He was too weak for most of his tricks. I had to show the nurses not just that he was in there, but who was in there. “He knows a lot of tricks. Hold up your hand like this,” I said, just the way I told little children. The one nurse held up the palm of her hand. Now say, “Touch.”

Head low, ears flopped to the side, Mick bumped her palm with his nose. She lit up again, just like little children do. He was keen, looking in her eyes, looking in mine. “Trick,” from the Latin tricari, meaning “to be evasive, to shuffle.”

“He’s so smart!”

“Flick your hand like this and say, ‘spin.’”

She did, and, still too tired to lift his own ears and tail, bandaged and weighted by the heart monitor strapped to his middle, Mick turned a little circle.

“Oh, my God!” the nurses gasped.

He loved their astonishment. He ate up their wonder. He wagged and dropped onto his side, clattering over his heart monitor. He gave them his shaved and bony belly to rub.

If they saw how extraordinary he was, saw him the way I did, maybe they’d care more, from the Old English carian, “to be anxious, to grieve.” I said, “Did you see the cross on his forehead?” An illusion, from the Latin, illusionem, “to deceive, to play with.”

Now, they hadn’t noticed, but now they saw it. They marveled.

“Of course he strolled around hitting on the nurses.” I later wrote to his Facebook friends. “He went from patient to patient, offering each an encouraging wag. He was particularly interested in what the other Border Collie was in for.”

“Trick,” from tricæ, meaning “trifles, nonsense, a tangle of difficulties.”

The familiar, if tedious, word grammar meant, back in the twelfth century, “learning, knowledge,” and by the fifteenth century, that learning included “magic, alchemy, astrology, even witchcraft,” wrote Roy Peter Clark, senior scholar at The Poynter Institute for Media Studies (3). By the seventeenth century, in Scotland the word evolved into glamor, meaning “magical enchantment, charms, and spells.” The word eventually included the spell cast by beauty. “The bridge between the words glamour and grammar is magic,” writes Clark. “In popular gothic stories detailing the misadventures of witches and vampires, the word glamor (without a u)—as both a noun and a verb—describes a magic spell that puts someone in a trance or makes a person forget” (3).

The nurses forgot who he’d been to them before. Even so diminished, he was charming them. “Maybe you’d like a little walk outside?” said one nurse in her best baby talk.

The photo.

That picture.

Mick and I went into a small, muddy back yard. He knew the yard, I could see, he’d been in it without me. He walked a few steps, sniffing the ground. He squinted into the bright shade. Somehow, more than the fluorescent lights, the outdoors showed how dead he nearly was, bony shoulders poking through his yellow mesh tee-shirt, the yellow tube snaking from his nostril. The earth would have little to reclaim. Perhaps his performance had exhausted him, or the slight breeze was too much for his thin coat and high fever. Afterwards I posted, “Then he went out for a snuffle around the backyard of the hospital, sneezed, and asked me, ‘Do I have something on my nose?’” Publicly cheerful, I didn’t want the Facebook chorus to despair. If they lost faith, who would pray for Mick? With some effort, he climbed back onto the doorstep and turned to look at me, the very picture of misery and defeat. Hating myself a little bit, I took that picture too; something about it was truer than the others, the limp ears, the yellow tube, the heavy head, the world-weariness on the face of a creature who still had yet to hit puberty, and the strange cross stamped on his brow clear in the light he could not bear.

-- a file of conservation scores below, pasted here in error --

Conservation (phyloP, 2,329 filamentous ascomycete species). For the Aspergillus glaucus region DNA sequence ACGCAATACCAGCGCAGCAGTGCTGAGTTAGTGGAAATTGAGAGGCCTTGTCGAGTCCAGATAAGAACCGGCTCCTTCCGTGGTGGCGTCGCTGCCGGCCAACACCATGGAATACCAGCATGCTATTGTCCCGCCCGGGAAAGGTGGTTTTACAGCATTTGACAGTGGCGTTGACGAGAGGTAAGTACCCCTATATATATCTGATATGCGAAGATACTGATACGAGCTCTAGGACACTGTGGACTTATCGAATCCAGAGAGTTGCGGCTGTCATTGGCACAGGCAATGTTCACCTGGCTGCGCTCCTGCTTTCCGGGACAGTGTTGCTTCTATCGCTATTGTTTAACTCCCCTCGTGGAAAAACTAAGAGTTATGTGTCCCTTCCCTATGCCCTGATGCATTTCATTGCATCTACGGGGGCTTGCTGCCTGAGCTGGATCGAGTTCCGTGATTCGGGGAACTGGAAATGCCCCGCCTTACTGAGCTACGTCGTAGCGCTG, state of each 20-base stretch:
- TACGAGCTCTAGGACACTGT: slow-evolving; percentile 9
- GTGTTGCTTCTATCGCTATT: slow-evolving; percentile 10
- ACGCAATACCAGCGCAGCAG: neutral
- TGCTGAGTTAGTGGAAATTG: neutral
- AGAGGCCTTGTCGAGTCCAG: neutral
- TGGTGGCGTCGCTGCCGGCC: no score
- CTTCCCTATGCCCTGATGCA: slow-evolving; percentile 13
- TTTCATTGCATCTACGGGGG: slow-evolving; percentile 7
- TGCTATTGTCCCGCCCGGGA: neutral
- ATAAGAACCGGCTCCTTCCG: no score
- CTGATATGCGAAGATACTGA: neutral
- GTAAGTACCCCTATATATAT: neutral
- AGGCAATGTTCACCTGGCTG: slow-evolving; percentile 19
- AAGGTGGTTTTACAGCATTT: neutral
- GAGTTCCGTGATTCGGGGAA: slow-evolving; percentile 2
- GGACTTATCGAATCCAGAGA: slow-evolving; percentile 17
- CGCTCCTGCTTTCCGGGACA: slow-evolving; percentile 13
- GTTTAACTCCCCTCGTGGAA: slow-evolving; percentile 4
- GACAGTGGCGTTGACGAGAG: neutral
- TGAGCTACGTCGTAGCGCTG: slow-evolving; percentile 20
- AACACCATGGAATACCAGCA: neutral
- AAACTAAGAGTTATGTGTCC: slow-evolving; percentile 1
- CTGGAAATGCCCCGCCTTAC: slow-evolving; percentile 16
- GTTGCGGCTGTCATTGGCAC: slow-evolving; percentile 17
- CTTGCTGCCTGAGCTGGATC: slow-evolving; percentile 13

“He’s ready to come in,” I said.

Prayer, too, is magic, from the Latin precari, “to ask, to petition, to beg.” The word “precarious” has the same root, meaning “to be dependent on someone else’s will.” Thy will be done. “Curse,” from the Old English, curs, is just another kind of prayer, one begging evil to befall someone. For good or evil, prayer is a form of spiritual begging, and its power increases according the goodness of the prayer, the desperation and/or selflessness of the supplicant, and/or the number of supplicants all pleading the same plea, prayer chains and prayer requests, palanca, the lever, a rigid bar and pivot point and the cumulative force of supplicants moving the hand of God, the Great Puppet. Prayers often operate on the assumption that God, like an irascible genie or a worn-out dad, will break down and grant the noisiest wish, clamor, a call, an outcry, a plea, a claim, “to demand by virtue or right.” In some ways, prayer is sorcery, which influences fate by “sorting” lots, from the Old English hlot, meaning “portion, decision, choice,” deciding who should live, who should die, who should rise again. He cried with a loud voice, Lazarus, come forth. Please, Lord. If You please. If it please You.